- The Washington Times - Tuesday, February 16, 2016

There is a good chance GOP primary voters will face a choice between candidates who are among the oldest and youngest nominees in party history, says Eric Ostermeier, a University of Minnesota political professor and a meticulous historical researcher. He refers to front-runner Donald Trump and close rival Sen. Ted Cruz. The age gap between them is the largest between GOP candidates in over 150 years.

Mr. Trump — surely a plug for the coy adage “70 is the new 50” — turns 70 in November, and would be just the fourth Republican standard-bearer who was a 70-something. That exclusive club includes Ronald Reagan, aged 73 when he ran in 1984; Bob Dole, also 73 when he was a hopeful in 1996; and, finally, Sen. John McCain, who was 72 when he was charging down the trail in 2008.

At 45, Mr. Cruz is 24 years younger than Mr. Trump. Only two previous GOP nominees were that young at the time of the general election: former Senator John Fremont, who was 43 way back in 1856; and New York Gov. Thomas Dewey, age 42 in his 1944 race.

Only one other pair of dueling Republicans had a greater age gap than Messrs. Trump and Cruz — that was at the party’s first convention in 1856 between the aforementioned Fremont and Supreme Court Justice John McLean.

“McLean was 71 years old, making a 28-year difference between the two contenders, four years greater than Trump and Cruz,” notes the ever-patient Mr. Ostermeier.


“When I am president of the United States, we will invest in our military with a simple goal: more tooth, less tail.”

GOP hopeful Sen. Ted Cruz, during a rally Tuesday in Charleston, South Carolina. Find the candidate’s proposal to rebuild the U.S. military here: TedCruz.org/american-resolve.


The nation’s capital appears to be in chaos at times. But that hasn’t stopped a pair of magnificent bald eagles from setting up housekeeping in a tulip poplar tree in the U.S. National Arboretum on the far northeast edge of town. Somehow the nonprofit American Eagle Foundation and the 444-acre federal garden site have set up a pair of high-definition cameras near the big, bristling nest of “Mr. President” and “The First Lady,” who are tending two eggs expected to hatch mid-March.

The 24-hour cameras went live on Monday. Find them here: DCeaglecam.org.


The squabble is on following the untimely passing of Supreme Court Justice Antonin Scalia. And it’s going to get louder. Shannen W. Coffin, contributing editor to the National Review, points out that there’s no “Goldilocks” replacement candidate who’s not too hot, not too cold — and just right.

“The truth of the matter is that no such nominee exists. It’s like the Loch Ness monster of the Left, except that some people have actually claimed to see Nessie. President Obama simply isn’t going to nominate someone who does not meet the liberal ideological litmus tests he has defined for the job. If he were looking to build consensus, it would be a historical first in his administration,” Mr. Coffin observes.


Much has been written about the evangelical vote in South Carolina, since about 65 percent of GOP voters in the state count themselves as evangelicals. But it’s complicated. Many of those voters are “looking beyond faith to choose their candidate,” notes Nathaniel Cary, a reporter for The Greenville News. He cites the research of sociologist Michael Lindsay, who argues there are now hard-working “populist evangelicals” who like big rallies and conservative talk radio, and “cosmopolitan evangelicals” — strategy-minded, well-educated, faith-minded power brokers.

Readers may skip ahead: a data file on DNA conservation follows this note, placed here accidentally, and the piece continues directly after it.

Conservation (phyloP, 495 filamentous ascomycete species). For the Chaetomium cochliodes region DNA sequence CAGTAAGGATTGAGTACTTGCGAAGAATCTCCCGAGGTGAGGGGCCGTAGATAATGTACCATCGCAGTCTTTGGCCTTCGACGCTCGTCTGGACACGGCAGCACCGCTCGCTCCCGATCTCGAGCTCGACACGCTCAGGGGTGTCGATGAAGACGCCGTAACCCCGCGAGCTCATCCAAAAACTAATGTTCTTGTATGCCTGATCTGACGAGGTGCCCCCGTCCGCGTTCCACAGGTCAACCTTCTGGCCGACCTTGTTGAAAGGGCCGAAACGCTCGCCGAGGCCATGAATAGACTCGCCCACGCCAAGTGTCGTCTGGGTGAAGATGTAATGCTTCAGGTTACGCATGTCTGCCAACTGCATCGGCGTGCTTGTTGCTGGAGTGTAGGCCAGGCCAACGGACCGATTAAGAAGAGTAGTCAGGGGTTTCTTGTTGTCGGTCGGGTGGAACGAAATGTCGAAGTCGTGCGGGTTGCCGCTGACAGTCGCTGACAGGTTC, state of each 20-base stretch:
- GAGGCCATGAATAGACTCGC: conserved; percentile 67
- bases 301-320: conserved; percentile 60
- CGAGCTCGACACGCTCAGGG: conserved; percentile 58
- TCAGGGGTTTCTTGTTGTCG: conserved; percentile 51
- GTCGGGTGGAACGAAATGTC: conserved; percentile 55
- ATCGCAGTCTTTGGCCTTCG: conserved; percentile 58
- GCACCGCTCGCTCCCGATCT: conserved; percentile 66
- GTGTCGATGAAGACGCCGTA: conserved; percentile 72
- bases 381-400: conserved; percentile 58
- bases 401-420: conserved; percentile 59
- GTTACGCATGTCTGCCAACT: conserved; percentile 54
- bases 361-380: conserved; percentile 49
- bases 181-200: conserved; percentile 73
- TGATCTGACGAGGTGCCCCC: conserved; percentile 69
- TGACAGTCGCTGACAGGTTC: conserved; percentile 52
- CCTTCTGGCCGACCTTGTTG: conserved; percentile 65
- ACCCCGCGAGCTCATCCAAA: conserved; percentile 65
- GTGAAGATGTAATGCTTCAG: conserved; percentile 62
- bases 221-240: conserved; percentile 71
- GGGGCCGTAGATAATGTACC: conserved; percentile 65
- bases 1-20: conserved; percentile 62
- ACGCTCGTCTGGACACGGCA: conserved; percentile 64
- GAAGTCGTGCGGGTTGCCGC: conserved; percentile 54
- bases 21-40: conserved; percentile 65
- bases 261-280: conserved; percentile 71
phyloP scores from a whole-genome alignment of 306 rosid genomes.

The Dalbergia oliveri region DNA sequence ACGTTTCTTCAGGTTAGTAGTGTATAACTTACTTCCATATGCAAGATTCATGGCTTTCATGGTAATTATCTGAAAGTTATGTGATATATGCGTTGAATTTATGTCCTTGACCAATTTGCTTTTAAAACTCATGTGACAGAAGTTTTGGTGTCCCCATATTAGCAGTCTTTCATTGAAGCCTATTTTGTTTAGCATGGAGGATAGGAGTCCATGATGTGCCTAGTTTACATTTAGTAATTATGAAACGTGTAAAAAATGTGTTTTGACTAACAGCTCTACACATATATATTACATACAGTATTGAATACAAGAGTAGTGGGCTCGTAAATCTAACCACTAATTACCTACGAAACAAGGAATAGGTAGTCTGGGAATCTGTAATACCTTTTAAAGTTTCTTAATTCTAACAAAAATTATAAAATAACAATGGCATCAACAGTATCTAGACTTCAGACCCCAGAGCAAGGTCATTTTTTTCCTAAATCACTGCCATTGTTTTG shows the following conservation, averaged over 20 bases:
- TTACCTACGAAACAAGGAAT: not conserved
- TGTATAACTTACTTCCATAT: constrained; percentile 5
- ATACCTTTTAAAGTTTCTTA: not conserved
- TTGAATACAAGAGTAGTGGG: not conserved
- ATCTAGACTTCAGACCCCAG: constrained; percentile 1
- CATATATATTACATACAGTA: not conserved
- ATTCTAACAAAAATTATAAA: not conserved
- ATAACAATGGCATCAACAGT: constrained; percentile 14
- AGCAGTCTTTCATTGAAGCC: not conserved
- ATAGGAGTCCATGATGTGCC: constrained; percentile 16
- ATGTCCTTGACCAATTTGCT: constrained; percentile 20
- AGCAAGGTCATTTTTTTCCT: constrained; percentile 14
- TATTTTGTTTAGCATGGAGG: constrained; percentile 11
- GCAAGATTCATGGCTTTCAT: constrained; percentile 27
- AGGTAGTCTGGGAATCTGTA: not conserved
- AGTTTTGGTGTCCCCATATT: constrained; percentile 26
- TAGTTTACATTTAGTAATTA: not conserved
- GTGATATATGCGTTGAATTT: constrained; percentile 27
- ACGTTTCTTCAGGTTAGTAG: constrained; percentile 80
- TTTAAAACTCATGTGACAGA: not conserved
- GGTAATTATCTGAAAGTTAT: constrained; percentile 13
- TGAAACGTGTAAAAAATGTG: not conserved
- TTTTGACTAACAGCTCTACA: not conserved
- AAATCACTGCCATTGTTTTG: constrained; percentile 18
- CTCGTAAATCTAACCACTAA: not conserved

Wednesday there will be a showcase for it all: the Faith & Freedom Coalition’s Presidential Candidate Forum at the 2,000-member First Baptist North church in Spartanburg. Only two candidates will be in attendance at the two-hour free event: Sen. Ted Cruz — now on the campaign trail with Rep. Jeff Duncan, Glenn Beck, Bob Barr and former GOP rival Rick Perry — and Ben Carson, who has vowed to remain in the race regardless of poll numbers. Each will have an hour before the audience.

“Dr. Carson’s readiness for the White House is coupled by his decency. Throughout this election, Washington insiders have run their campaigns based on D.C. values, but Dr. Carson has stayed true to faith, integrity and accountability,” advises Larry Ross, the candidate’s communications director.


Unapologetic conservative Elizabeth Hasselbeck — who spent some contentious years as a co-host on ABC’s “The View — found more harmonious surrounding with Fox News, joining the early-morning team on “Fox & Friends.” The mother of four, however, eventually opted to leave the show two months ago to tend to her family. The network has announced her replacement. That would be Ainsley Earhardt, host of “Fox & Friends First,” which airs at 5 a.m. She’ll debut on the later morning show Feb. 29.

“Ainsley’s relentless work ethic, congeniality and enthusiasm for connecting with our viewers and staff are extremely refreshing,” said Fox News chairman and CEO Roger Ailes.


90 percent of South Carolina voters say they are likely to vote in their presidential primary.

38 percent will vote in the Democratic primary, 35 percent in the GOP primary; 18 percent are undecided.

59 percent of Democratic voters support Hillary Clinton, 40 percent Sen. Bernard Sanders.

67 percent of Democratic voters have made a final decision; 26 percent say they “probably” won’t change their vote.

42 percent of Republicans voters support Donald Trump; 20 percent favor Sen. Ted Cruz, 15 percent Sen. Marco Rubio, 9 percent Gov. John Kasich, 6 percent Ben Carson, 6 percent Jeb Bush.

42 percent of GOP voters say they won’t change their choice; 35 percent say they probably won’t change; 21 percent are still open to change.

Course: A CBS News/You Gov poll of 1,315 registered U.S. voters conducted Feb. 10-12.

Polite applause, exasperation to [email protected]

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